A preferred embodiment of a representative hybrid network system 10 is shown in FIGS. 3-5. In this preferred embodiment, the legacy gaming devices 100, which use serialized protocol, are connected over a floor-side, serial, narrowband network 120. The hybrid network system 10 enables these legacy gaming devices 100 to co-exist with newer broadband gaming devices 200 that are connected over a floor-side, packet-based, broadband network 230. In this regard, the modern gaming devices 200 are broadband-capable in that the gaming devices 200 (or components inside them) accept and send higher speed, full-duplex, packetized messages. The legacy gaming devices 100 in this embodiment are limited to serial communications, and are therefore not capable of broadband communications. As described in further detail below, the advanced gaming networking bridges 210 a, 210 b, and 210 c communicate with the gaming devices 100 and 200.

In one preferred embodiment, as shown in FIG. 3, the advanced gaming network bridge 210 a interconnects the legacy gaming devices 100 via a floor-side, serial, narrowband network 120 to the backend, broadband network 130, and enables communication therewith. Continuing, in the preferred embodiment shown in FIG. 3, the advanced gaming network bridge 210 b connects to legacy gaming devices 100 over a floor-side, serial, narrowband network 120 using a floor-side serial interface 310 (as shown in FIGS. 4 and 5), and connects to broadband gaming devices 200 over a floor-side, packet-based, broadband network 230 using a floor-side, IP (or other broadband) interface 320 (as shown in FIGS. 4 and 5). Additionally, the advanced gaming network bridge 210 b also includes server-side, IP (or other broadband) interfaces 330 (as shown in FIGS. 4 and 5) for connecting to a server-side, broadband network 130 as well as backend servers 140, 180 and databases 160, 170. In this manner, the advanced gaming network bridge 210 b enables both legacy gaming devices 100 and broadband gaming devices 200 to coexist on the hybrid network system 10 and communicate with backend servers 140, 180 and databases 160, 170 via the server-side, broadband network 130.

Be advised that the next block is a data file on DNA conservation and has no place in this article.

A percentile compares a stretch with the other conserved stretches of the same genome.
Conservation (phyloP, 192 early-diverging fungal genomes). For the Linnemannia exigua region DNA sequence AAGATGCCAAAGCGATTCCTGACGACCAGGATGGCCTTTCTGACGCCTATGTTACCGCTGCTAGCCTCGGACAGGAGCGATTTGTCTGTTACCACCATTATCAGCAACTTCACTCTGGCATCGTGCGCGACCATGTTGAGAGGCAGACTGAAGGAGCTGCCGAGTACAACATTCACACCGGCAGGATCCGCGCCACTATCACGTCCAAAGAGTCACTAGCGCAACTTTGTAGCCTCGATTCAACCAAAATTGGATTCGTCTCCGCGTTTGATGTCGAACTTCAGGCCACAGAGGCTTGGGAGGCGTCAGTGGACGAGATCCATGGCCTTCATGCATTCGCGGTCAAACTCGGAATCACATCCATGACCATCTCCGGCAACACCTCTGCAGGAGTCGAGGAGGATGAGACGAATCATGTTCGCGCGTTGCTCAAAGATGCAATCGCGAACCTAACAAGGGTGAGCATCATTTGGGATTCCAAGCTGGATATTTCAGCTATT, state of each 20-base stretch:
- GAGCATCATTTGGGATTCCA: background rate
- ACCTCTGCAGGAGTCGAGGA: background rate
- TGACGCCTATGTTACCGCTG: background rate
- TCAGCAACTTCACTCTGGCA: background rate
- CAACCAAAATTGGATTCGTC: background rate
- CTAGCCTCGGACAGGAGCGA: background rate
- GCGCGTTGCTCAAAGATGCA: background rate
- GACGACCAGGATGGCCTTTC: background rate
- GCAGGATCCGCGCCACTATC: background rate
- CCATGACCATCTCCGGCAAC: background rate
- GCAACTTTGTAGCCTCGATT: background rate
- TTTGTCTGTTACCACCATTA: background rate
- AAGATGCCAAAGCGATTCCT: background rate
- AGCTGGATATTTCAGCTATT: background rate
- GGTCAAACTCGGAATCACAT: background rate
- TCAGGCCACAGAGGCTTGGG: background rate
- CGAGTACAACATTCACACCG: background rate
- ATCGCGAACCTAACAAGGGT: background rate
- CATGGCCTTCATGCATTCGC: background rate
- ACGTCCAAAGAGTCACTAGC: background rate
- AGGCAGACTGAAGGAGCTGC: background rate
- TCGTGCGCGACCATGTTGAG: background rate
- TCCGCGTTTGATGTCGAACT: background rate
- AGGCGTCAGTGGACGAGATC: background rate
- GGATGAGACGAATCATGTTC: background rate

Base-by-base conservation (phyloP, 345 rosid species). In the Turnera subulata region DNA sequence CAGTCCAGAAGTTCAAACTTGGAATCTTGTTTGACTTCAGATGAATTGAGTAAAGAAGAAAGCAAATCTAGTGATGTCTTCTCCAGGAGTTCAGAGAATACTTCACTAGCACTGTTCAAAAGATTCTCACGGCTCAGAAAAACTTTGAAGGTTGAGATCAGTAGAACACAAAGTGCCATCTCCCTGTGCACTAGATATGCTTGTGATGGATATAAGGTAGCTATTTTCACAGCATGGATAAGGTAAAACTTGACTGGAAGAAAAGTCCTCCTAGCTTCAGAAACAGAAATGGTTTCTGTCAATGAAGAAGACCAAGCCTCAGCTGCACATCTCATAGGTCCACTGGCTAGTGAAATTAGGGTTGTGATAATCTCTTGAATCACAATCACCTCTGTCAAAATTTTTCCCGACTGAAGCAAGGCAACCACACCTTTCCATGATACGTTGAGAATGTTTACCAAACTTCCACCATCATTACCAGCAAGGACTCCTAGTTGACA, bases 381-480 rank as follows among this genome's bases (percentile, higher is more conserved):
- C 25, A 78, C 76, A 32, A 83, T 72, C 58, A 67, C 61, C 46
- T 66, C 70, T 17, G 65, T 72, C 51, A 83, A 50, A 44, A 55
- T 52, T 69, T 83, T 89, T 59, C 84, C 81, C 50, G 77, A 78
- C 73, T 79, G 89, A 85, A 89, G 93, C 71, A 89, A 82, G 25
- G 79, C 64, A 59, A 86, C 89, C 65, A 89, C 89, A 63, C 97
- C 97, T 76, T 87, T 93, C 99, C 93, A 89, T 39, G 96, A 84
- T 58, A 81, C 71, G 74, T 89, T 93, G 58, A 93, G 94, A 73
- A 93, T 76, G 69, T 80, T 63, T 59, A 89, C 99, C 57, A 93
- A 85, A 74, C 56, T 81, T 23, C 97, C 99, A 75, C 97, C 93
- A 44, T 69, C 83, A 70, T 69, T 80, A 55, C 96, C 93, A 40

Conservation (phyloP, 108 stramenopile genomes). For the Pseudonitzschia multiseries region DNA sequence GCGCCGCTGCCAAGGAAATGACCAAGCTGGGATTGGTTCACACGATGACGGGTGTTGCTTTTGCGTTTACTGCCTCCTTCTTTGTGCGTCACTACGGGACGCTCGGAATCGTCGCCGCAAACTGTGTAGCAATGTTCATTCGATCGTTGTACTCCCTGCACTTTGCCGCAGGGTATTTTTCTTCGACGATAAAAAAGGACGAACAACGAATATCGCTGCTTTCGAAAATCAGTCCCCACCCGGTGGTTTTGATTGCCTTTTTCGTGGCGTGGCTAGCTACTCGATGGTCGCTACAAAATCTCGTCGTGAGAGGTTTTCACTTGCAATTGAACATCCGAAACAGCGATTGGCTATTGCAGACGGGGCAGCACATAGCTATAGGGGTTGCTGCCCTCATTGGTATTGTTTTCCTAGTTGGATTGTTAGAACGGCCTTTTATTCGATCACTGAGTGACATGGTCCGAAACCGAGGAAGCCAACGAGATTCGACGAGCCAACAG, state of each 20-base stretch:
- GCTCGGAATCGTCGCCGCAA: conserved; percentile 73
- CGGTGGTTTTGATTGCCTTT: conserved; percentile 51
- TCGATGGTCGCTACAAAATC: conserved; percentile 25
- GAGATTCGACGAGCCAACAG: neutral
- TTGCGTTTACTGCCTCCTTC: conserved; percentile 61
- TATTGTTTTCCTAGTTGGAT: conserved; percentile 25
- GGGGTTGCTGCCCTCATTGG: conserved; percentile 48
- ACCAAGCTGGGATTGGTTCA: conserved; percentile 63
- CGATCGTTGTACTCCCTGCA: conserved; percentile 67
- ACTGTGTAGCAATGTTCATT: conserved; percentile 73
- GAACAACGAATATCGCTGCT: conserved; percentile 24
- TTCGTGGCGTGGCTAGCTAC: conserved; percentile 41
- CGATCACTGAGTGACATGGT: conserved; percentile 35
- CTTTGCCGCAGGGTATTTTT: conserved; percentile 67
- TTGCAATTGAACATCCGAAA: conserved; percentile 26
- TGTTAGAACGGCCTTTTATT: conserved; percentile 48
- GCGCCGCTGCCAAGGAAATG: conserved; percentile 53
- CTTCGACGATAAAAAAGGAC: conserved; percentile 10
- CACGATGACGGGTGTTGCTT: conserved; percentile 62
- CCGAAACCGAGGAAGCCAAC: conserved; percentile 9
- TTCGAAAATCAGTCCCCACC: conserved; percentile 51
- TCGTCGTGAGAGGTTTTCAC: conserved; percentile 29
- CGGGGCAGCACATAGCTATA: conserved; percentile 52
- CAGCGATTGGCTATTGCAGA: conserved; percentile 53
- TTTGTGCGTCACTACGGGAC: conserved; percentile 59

In another aspect of this one specific, non-limiting embodiment shown in FIG. 3, the advanced gaming network bridge 210 c interconnects the broadband gaming devices 200 via a floor-side, packet-based, broadband network 230 to the backend, broadband network 130, and enables communication therewith. In a preferred embodiment, backend devices, such as slot data servers 140, 180 and databases 160, 170 do not require modification as a result of the incremental upgrading to broadband gaming devices 200 and a floor-side, packet-based, broadband network 230. Even fundamental broadband network 130 and 150 do not require modification due to the implementation of the hybrid network system 10. Further, software running in backend servers 140, the common database 160, and the property management servers 180, with their respective databases 170, remain consistent during the incremental upgrading from legacy gaming devices 100 and a floor-side, serial, narrowband network 120 to the new broadband gaming devices 200 and a floor-side, packet-based, broadband network 230. This saves effort and time by enabling backend devices 140, 160, 170, and 180 to continue to be utilized while accommodating new gaming devices 200 and networks 230 on the gaming floor and in the hybrid network system 10.